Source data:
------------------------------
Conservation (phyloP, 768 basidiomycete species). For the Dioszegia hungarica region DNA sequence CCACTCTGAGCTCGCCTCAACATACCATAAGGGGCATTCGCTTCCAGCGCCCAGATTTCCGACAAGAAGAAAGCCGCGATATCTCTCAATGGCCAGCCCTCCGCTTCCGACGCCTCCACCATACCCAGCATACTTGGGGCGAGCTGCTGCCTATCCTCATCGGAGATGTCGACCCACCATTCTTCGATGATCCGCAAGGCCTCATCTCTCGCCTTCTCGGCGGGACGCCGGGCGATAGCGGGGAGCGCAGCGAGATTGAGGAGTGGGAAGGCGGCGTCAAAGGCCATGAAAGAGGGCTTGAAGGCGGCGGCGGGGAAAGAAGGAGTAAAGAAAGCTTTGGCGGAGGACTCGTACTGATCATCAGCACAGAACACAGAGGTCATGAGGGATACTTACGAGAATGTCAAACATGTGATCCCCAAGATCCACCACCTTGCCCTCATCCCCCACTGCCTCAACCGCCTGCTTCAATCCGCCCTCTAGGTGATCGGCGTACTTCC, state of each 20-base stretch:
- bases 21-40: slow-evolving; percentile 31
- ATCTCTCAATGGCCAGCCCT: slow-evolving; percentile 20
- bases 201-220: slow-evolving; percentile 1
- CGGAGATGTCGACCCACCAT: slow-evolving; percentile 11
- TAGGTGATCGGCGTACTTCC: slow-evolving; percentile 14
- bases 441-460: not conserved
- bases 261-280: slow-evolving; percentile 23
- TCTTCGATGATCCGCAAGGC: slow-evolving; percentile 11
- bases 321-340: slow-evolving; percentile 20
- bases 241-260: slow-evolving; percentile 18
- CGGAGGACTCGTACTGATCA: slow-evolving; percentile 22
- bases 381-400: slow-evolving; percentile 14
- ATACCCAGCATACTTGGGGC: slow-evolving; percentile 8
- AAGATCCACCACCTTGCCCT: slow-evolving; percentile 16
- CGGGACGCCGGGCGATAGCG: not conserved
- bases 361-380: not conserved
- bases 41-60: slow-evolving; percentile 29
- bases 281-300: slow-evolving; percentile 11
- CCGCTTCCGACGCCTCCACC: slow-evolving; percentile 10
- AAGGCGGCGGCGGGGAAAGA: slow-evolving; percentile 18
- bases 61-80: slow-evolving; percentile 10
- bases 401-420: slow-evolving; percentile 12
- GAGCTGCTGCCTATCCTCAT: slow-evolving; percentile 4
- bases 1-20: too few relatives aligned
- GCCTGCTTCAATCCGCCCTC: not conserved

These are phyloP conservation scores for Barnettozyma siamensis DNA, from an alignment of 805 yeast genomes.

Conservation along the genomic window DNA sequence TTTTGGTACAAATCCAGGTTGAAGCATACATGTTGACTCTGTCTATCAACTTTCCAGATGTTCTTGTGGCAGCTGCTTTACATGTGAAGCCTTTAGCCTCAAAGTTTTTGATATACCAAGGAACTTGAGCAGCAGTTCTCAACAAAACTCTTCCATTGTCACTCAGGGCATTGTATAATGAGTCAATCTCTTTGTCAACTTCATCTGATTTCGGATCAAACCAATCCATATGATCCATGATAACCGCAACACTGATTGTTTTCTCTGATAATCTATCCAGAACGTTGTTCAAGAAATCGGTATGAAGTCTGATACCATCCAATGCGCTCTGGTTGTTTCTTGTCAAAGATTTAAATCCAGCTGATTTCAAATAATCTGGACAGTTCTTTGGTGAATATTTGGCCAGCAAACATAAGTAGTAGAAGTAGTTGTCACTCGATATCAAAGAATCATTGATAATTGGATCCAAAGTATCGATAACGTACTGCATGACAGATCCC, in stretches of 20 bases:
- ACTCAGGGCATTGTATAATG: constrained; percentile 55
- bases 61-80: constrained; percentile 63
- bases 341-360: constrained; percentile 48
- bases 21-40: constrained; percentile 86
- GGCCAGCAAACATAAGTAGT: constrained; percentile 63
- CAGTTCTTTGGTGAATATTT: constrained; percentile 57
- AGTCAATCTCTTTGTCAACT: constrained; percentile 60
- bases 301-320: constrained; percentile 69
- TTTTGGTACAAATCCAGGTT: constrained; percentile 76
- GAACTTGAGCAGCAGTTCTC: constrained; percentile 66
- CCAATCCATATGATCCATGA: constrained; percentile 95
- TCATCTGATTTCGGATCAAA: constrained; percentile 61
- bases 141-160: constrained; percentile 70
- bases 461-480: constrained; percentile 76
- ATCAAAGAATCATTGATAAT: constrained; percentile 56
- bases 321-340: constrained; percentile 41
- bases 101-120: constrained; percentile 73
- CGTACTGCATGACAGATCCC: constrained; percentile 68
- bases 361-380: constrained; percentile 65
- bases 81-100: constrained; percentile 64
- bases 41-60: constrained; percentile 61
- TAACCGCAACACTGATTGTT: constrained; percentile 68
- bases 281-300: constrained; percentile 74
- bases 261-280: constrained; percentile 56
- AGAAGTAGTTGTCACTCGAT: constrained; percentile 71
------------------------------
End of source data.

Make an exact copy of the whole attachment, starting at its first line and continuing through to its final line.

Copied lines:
Conservation (phyloP, 768 basidiomycete species). For the Dioszegia hungarica region DNA sequence CCACTCTGAGCTCGCCTCAACATACCATAAGGGGCATTCGCTTCCAGCGCCCAGATTTCCGACAAGAAGAAAGCCGCGATATCTCTCAATGGCCAGCCCTCCGCTTCCGACGCCTCCACCATACCCAGCATACTTGGGGCGAGCTGCTGCCTATCCTCATCGGAGATGTCGACCCACCATTCTTCGATGATCCGCAAGGCCTCATCTCTCGCCTTCTCGGCGGGACGCCGGGCGATAGCGGGGAGCGCAGCGAGATTGAGGAGTGGGAAGGCGGCGTCAAAGGCCATGAAAGAGGGCTTGAAGGCGGCGGCGGGGAAAGAAGGAGTAAAGAAAGCTTTGGCGGAGGACTCGTACTGATCATCAGCACAGAACACAGAGGTCATGAGGGATACTTACGAGAATGTCAAACATGTGATCCCCAAGATCCACCACCTTGCCCTCATCCCCCACTGCCTCAACCGCCTGCTTCAATCCGCCCTCTAGGTGATCGGCGTACTTCC, state of each 20-base stretch:
- bases 21-40: slow-evolving; percentile 31
- ATCTCTCAATGGCCAGCCCT: slow-evolving; percentile 20
- bases 201-220: slow-evolving; percentile 1
- CGGAGATGTCGACCCACCAT: slow-evolving; percentile 11
- TAGGTGATCGGCGTACTTCC: slow-evolving; percentile 14
- bases 441-460: not conserved
- bases 261-280: slow-evolving; percentile 23
- TCTTCGATGATCCGCAAGGC: slow-evolving; percentile 11
- bases 321-340: slow-evolving; percentile 20
- bases 241-260: slow-evolving; percentile 18
- CGGAGGACTCGTACTGATCA: slow-evolving; percentile 22
- bases 381-400: slow-evolving; percentile 14
- ATACCCAGCATACTTGGGGC: slow-evolving; percentile 8
- AAGATCCACCACCTTGCCCT: slow-evolving; percentile 16
- CGGGACGCCGGGCGATAGCG: not conserved
- bases 361-380: not conserved
- bases 41-60: slow-evolving; percentile 29
- bases 281-300: slow-evolving; percentile 11
- CCGCTTCCGACGCCTCCACC: slow-evolving; percentile 10
- AAGGCGGCGGCGGGGAAAGA: slow-evolving; percentile 18
- bases 61-80: slow-evolving; percentile 10
- bases 401-420: slow-evolving; percentile 12
- GAGCTGCTGCCTATCCTCAT: slow-evolving; percentile 4
- bases 1-20: too few relatives aligned
- GCCTGCTTCAATCCGCCCTC: not conserved

These are phyloP conservation scores for Barnettozyma siamensis DNA, from an alignment of 805 yeast genomes.

Conservation along the genomic window DNA sequence TTTTGGTACAAATCCAGGTTGAAGCATACATGTTGACTCTGTCTATCAACTTTCCAGATGTTCTTGTGGCAGCTGCTTTACATGTGAAGCCTTTAGCCTCAAAGTTTTTGATATACCAAGGAACTTGAGCAGCAGTTCTCAACAAAACTCTTCCATTGTCACTCAGGGCATTGTATAATGAGTCAATCTCTTTGTCAACTTCATCTGATTTCGGATCAAACCAATCCATATGATCCATGATAACCGCAACACTGATTGTTTTCTCTGATAATCTATCCAGAACGTTGTTCAAGAAATCGGTATGAAGTCTGATACCATCCAATGCGCTCTGGTTGTTTCTTGTCAAAGATTTAAATCCAGCTGATTTCAAATAATCTGGACAGTTCTTTGGTGAATATTTGGCCAGCAAACATAAGTAGTAGAAGTAGTTGTCACTCGATATCAAAGAATCATTGATAATTGGATCCAAAGTATCGATAACGTACTGCATGACAGATCCC, in stretches of 20 bases:
- ACTCAGGGCATTGTATAATG: constrained; percentile 55
- bases 61-80: constrained; percentile 63
- bases 341-360: constrained; percentile 48
- bases 21-40: constrained; percentile 86
- GGCCAGCAAACATAAGTAGT: constrained; percentile 63
- CAGTTCTTTGGTGAATATTT: constrained; percentile 57
- AGTCAATCTCTTTGTCAACT: constrained; percentile 60
- bases 301-320: constrained; percentile 69
- TTTTGGTACAAATCCAGGTT: constrained; percentile 76
- GAACTTGAGCAGCAGTTCTC: constrained; percentile 66
- CCAATCCATATGATCCATGA: constrained; percentile 95
- TCATCTGATTTCGGATCAAA: constrained; percentile 61
- bases 141-160: constrained; percentile 70
- bases 461-480: constrained; percentile 76
- ATCAAAGAATCATTGATAAT: constrained; percentile 56
- bases 321-340: constrained; percentile 41
- bases 101-120: constrained; percentile 73
- CGTACTGCATGACAGATCCC: constrained; percentile 68
- bases 361-380: constrained; percentile 65
- bases 81-100: constrained; percentile 64
- bases 41-60: constrained; percentile 61
- TAACCGCAACACTGATTGTT: constrained; percentile 68
- bases 281-300: constrained; percentile 74
- bases 261-280: constrained; percentile 56
- AGAAGTAGTTGTCACTCGAT: constrained; percentile 71